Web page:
From NKAA, Notable Kentucky African Americans Database (main entry)
African American Schools in Knott County, KY(start date: - end date: ) Knott County, KY, was formed in 1884. From 1885-1887, there were no colored schools in the county [source: Biennial Report of the Superintendent of Public Instruction, 1886 and 1887]. Ten years later, there was a report of one colored school district with one school [source: Biennial Report of the Superintendent of Public Instruction, 1895-1897, pp.474-477]. The school was taught for five months by one teacher. There was an enrollment of 37 students and the average attendance was 12. In 1925, there was still the one school with one teacher and with 83 students [source: Kentucky Public School Directory, 1925-1925, p.67]. Two years later, there were two colored schools, each with one teacher, and a total of 57 students [source: Kentucky Public School Directory, 1926-1927, p.81]. July 1, 1930- June 30, 1931, Knott County was one of twelve counties to receive aid from the Rosenwald Fund for the extension of the school term to 8 months; $58 was received for the colored schools at Breeding Creek and Yellow Creek [source: "Counties Aided on the Extension of Terms," Kentucky Negro Educational Association Journal, v.11, no. 2, January 1932, p.27]. In 1936, there were still 2 Negro teachers in Knott County, and they were members of the 7th District Negro Education Association [source: "District Education Association of the K. N. E. A.," Kentucky Negro Educational Association Journal, v.7, no.1, October-November, 1936, p.57]. By 1955, the Yellow Creek School was closed and there were 38 students enrolled in Breeding Creek Colored School [source: Kentucky Public School Directory, 1955-56, p.219]. Carr Creek High School for whites began to integrate the following year [source: Kentucky Public School Directory, 1956-57, p.437]. The elementary grades continued to be segregated until 1963 when the Knott County School Board came under federal court order [U.S. District Judge Mac Swinford] to integrate the schools [source: "Knott County Board told to integrate," Park City Daily News (Bowling Green, KY), 09/12/1963, p.9 - article online]. The lawsuit was filed by 14 Negro students who had been denied enrollment at the Carr Creek Elementary School for white children, the case was represented by attorney James A. Crumlin. Godloe Adams was the only Negro teacher in the county, he taught at the Breeding Creek School for Negro children, which had 11 students, grades 1-6.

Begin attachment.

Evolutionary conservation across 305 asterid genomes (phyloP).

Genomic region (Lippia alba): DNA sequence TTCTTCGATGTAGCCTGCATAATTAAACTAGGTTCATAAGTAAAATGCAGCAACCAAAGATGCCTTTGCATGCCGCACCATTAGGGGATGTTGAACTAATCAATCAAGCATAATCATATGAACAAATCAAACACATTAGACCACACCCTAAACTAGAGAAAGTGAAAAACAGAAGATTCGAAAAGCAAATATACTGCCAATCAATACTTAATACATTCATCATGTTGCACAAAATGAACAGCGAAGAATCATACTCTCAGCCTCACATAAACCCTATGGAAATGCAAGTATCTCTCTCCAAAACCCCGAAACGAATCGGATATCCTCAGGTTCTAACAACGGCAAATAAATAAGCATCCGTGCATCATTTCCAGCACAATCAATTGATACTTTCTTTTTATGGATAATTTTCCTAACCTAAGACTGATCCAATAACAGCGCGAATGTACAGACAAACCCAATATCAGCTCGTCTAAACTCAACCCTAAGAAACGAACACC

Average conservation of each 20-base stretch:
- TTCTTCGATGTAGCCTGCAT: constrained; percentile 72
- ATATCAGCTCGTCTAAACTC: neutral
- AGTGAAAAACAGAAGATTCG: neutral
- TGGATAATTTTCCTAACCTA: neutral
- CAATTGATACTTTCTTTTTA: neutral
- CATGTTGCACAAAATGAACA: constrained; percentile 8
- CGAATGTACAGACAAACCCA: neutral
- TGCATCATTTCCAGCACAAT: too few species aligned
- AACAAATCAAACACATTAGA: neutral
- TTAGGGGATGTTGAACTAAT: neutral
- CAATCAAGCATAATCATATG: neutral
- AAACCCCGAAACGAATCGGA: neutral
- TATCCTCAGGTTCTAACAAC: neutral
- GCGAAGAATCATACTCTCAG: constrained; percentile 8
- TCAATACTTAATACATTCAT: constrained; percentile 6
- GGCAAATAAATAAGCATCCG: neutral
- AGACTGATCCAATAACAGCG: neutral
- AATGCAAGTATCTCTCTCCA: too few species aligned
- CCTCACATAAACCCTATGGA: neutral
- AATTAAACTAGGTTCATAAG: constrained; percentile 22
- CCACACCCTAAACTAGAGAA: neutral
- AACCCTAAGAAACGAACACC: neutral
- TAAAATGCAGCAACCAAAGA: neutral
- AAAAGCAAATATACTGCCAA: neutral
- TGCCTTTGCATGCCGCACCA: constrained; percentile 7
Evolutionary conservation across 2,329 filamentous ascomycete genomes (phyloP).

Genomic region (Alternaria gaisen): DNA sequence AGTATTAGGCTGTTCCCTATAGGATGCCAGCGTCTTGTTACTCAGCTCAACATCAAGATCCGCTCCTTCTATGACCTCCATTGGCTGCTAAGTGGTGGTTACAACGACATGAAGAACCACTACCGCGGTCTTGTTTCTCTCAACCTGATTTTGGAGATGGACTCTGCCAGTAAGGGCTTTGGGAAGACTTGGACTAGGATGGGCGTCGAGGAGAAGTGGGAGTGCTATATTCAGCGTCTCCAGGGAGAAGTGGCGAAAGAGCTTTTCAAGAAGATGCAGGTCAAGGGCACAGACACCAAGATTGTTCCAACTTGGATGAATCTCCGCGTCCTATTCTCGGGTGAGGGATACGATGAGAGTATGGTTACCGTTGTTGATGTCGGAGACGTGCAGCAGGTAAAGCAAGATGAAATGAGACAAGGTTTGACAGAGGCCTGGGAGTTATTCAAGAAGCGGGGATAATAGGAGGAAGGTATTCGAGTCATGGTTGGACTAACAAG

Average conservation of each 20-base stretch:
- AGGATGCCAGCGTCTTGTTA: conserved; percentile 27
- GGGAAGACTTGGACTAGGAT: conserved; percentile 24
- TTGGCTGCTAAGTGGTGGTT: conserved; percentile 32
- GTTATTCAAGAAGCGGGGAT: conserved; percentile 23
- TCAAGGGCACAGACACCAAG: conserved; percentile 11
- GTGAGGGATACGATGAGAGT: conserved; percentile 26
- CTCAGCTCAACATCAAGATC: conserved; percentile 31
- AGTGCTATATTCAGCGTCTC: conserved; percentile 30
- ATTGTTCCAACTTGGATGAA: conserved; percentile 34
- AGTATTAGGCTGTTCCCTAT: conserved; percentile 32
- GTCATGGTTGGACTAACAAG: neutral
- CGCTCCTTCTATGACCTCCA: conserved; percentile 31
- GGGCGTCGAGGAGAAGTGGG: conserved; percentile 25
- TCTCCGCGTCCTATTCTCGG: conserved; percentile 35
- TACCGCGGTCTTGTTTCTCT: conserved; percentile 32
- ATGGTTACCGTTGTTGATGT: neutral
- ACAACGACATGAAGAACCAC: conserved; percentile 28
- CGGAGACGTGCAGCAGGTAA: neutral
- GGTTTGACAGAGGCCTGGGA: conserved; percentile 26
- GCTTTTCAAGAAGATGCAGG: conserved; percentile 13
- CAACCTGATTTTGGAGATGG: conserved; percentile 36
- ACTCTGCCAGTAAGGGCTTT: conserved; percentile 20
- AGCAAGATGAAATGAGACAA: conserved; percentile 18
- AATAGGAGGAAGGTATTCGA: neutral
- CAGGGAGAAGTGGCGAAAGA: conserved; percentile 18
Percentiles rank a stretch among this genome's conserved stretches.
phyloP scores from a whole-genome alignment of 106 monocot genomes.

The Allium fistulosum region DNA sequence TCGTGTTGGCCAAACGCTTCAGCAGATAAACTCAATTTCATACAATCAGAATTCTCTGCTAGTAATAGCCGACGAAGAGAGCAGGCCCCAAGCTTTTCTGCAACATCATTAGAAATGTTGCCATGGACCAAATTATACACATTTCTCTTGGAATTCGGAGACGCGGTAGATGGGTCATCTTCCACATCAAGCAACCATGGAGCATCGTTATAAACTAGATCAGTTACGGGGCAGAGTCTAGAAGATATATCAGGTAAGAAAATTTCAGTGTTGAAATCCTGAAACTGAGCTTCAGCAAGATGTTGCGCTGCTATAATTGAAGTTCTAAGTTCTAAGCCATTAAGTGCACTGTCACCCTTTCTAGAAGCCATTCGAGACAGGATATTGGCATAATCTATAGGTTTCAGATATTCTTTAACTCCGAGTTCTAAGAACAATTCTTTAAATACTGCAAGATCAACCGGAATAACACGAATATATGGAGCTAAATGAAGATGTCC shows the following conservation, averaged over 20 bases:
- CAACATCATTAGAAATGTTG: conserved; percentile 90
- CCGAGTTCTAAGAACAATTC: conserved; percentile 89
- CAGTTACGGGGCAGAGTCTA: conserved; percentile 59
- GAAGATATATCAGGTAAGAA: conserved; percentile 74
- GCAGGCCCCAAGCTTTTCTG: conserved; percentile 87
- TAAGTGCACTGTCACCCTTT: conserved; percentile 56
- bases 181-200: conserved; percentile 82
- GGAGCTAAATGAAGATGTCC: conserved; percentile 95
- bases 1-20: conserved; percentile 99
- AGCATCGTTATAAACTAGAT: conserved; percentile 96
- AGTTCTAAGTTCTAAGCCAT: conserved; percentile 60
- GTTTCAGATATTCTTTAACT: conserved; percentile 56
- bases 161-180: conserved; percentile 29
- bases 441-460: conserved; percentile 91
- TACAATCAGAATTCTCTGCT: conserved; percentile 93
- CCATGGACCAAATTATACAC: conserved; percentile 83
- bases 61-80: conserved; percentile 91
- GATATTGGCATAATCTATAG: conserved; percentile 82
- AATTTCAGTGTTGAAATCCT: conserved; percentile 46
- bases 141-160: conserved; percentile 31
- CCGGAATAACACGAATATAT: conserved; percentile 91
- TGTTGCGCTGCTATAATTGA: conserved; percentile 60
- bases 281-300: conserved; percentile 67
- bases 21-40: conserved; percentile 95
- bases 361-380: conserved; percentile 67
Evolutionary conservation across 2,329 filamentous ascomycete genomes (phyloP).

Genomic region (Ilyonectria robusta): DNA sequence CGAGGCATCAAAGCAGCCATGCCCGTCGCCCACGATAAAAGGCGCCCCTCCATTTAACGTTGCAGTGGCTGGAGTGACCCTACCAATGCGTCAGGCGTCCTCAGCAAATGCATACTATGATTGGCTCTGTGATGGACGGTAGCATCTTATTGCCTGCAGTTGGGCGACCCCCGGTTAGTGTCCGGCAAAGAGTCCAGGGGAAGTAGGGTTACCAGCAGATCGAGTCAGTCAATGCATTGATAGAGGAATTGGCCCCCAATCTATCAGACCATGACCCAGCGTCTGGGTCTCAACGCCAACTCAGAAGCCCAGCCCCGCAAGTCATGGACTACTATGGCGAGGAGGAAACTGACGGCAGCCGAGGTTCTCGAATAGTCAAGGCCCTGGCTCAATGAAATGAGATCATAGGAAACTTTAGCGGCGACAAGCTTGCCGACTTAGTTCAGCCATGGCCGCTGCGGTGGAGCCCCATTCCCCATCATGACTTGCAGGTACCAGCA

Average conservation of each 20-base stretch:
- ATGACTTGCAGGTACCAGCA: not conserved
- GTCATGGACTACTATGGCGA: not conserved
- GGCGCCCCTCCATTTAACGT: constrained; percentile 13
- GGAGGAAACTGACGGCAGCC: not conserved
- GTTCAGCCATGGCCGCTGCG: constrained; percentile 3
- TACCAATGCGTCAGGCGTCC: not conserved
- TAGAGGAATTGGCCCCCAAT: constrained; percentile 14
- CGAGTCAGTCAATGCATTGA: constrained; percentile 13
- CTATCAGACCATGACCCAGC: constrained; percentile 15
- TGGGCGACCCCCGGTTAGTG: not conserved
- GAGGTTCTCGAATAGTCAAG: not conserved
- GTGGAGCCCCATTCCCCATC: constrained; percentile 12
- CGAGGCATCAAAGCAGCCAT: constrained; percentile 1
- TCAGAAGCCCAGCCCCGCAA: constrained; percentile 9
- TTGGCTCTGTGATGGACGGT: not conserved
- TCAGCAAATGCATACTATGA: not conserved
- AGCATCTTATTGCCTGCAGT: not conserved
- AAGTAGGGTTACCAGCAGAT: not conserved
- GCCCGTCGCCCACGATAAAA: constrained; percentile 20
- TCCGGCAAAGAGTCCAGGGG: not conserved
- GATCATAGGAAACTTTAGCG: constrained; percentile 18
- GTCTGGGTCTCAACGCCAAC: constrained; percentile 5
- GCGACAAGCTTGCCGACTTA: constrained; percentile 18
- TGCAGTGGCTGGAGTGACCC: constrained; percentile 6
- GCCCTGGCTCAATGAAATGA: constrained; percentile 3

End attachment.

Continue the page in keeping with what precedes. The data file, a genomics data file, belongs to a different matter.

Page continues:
- Breeding Creek School
- Yellow Creek School